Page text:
The Use of Many Editing Techniques in Stanley Kubrick’s “The Killing”

Stanley Kubrick’s The Killing uses many editing techniques to establish spatial, temporal, visual, and rhythmic relationships between shots. He strategically strings shots together in order to maintain continuity and create meaning. From the second the film begins, the editing sets the scene that the rest of the movie will support. In doing this, the movie creates moods and feelings that add to the overall story. The film begins with wide shots that establish the setting throughout the opening credits. By giving viewers multiple perspectives and scenes from the city the story is set in, the viewer is well prepared for the plot to develop from the time the opening credits are over. Because of this, central characters can be introduced and the developing action can begin taking place fairly quickly after the movie begins.

One very interesting aspect of the editing that creates a deeper meaning is the juxtaposition between George and Sherry‘s caged bird and the way Sherry is filmed directly in front of the window blinds. The blinds and the bird cage both resemblejail cell bars, indicating the feeling of being “trapped,“ Initially, Sherry appears in front of the blinds, because, as a woman, she is assumed to be trapped in her marriage. Before her dominance in the relationship is even established, however, the editing hints that George is, in fact, the trapped spouse by placing him in front of the blinds. We later discover that Sherry is having an affair, and leaves George feeling forced to live tip to her demands.

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This image is reiterated during the final scene in which the birdcage appears and solidifies the notion of George‘s being trapped in a marriage with a manipulative woman. Throughout the film, the “jail cell bar” image is repeated in other scenes as well, Quite frequently, the camera allows various bars, mostly in railings and staircases, to inhibit the shot and causes those standing behind it to appear closed in or restrained. Also, interestingly, the camera seems to be able to move horizontally through walls and follows characters through rooms, which suggests that even in the secretive life of crime, there is always someone watching. The cell bar imagery implies the inevitable fate of those who participate in such criminal activities.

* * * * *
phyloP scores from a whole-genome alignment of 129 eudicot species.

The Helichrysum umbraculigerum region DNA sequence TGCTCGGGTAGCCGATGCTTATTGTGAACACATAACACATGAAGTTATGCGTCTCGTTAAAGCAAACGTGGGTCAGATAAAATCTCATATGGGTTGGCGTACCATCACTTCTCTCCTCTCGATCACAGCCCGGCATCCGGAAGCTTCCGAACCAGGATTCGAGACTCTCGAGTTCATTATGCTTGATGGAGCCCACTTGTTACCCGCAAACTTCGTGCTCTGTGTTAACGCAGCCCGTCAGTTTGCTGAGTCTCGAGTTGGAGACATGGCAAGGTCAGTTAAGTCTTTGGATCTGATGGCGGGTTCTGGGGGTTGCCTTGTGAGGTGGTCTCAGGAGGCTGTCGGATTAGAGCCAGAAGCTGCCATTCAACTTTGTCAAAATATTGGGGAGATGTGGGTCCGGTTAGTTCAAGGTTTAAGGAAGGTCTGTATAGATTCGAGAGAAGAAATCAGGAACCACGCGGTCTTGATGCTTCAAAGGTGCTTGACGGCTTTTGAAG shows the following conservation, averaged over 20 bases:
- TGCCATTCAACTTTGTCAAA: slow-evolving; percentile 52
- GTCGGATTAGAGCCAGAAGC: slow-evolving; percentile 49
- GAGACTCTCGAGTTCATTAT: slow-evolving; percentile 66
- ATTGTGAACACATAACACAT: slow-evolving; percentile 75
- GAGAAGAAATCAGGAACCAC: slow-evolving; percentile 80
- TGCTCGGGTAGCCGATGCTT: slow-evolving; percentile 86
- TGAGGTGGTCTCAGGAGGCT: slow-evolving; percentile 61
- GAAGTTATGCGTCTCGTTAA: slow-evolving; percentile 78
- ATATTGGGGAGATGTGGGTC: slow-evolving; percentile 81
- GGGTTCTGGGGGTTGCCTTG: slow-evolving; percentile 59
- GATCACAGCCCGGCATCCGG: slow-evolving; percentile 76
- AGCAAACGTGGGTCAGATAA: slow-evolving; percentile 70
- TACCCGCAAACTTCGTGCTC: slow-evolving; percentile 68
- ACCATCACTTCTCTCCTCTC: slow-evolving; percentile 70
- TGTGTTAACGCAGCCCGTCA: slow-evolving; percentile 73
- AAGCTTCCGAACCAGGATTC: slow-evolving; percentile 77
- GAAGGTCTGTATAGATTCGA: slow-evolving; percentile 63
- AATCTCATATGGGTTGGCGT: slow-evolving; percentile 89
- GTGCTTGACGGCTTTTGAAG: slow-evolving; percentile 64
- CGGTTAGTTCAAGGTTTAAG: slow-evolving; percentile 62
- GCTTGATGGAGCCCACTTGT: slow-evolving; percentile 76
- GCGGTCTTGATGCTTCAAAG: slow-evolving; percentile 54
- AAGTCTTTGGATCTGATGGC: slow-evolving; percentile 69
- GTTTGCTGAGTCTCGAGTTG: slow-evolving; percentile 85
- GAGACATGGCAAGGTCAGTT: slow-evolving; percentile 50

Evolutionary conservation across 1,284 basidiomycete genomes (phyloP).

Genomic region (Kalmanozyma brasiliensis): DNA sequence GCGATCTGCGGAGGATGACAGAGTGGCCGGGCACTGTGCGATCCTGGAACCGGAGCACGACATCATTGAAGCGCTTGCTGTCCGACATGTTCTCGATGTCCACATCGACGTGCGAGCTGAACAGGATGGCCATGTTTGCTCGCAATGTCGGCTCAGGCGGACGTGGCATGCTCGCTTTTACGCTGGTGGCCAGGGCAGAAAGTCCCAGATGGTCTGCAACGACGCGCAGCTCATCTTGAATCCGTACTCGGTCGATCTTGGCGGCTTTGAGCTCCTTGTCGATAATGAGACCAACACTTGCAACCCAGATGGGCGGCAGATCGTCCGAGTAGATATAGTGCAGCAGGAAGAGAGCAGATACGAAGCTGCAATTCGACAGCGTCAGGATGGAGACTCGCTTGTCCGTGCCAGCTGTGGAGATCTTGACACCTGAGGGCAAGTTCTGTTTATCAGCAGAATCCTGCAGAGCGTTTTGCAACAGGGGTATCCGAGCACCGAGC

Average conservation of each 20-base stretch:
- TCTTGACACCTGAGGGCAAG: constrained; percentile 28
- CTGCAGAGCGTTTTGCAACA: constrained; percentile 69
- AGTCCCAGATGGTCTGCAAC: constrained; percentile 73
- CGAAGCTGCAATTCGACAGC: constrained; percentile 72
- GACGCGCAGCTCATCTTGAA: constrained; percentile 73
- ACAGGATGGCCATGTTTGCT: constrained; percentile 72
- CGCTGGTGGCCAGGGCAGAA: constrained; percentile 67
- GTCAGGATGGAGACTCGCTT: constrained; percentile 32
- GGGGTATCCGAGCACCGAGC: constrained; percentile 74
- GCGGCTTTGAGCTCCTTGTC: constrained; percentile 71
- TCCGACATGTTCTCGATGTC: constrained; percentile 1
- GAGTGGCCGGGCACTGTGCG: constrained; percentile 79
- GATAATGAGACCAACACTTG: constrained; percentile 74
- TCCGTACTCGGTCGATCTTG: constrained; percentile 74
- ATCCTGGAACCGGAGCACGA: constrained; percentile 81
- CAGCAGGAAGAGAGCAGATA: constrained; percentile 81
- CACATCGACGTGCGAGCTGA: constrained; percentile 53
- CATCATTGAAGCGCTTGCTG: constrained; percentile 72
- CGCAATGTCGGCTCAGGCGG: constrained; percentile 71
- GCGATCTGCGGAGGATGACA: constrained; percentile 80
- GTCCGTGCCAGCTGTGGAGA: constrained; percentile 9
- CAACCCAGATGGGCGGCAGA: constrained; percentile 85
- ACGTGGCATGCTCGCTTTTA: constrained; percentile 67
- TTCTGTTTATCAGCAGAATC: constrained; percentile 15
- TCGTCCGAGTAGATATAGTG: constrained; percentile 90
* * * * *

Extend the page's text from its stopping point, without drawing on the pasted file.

The film uses montage to condense time and create a sense of movement. For example, there is a montage sequence showing the preparation for the heist that effectively conveys the complexity of the plan. Kubrick uses dissolves to create a sense of transition between scenes. For example, he uses a dissolve to transition from the tense heist scene to the aftermath of the robbery. Like many films noir, “The Killing” employs parallel editing to create connections between different characters and events. For example, Kubrick uses parallel editing to show the different characters’ reactions to the heist as they play out.

Finally, Kubrick also uses long takes to create a sense of tension and unease. There are several scenes where the camera lingers on a character or location, creating a feeling of unease and discomfort for the audience. Overall, the editing techniques used in “The Killing” are crucial to creating the film’s tense and complex narrative. Kubrick’s use of cross-cutting, jump cuts, montage, dissolves, parallel editing, and long takes all contribute to the film’s unique visual style and gripping storyline.

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The Use of Many Editing Techniques in Stanley Kubrick’s “The Killing”. (2023, May 12). Retrieved from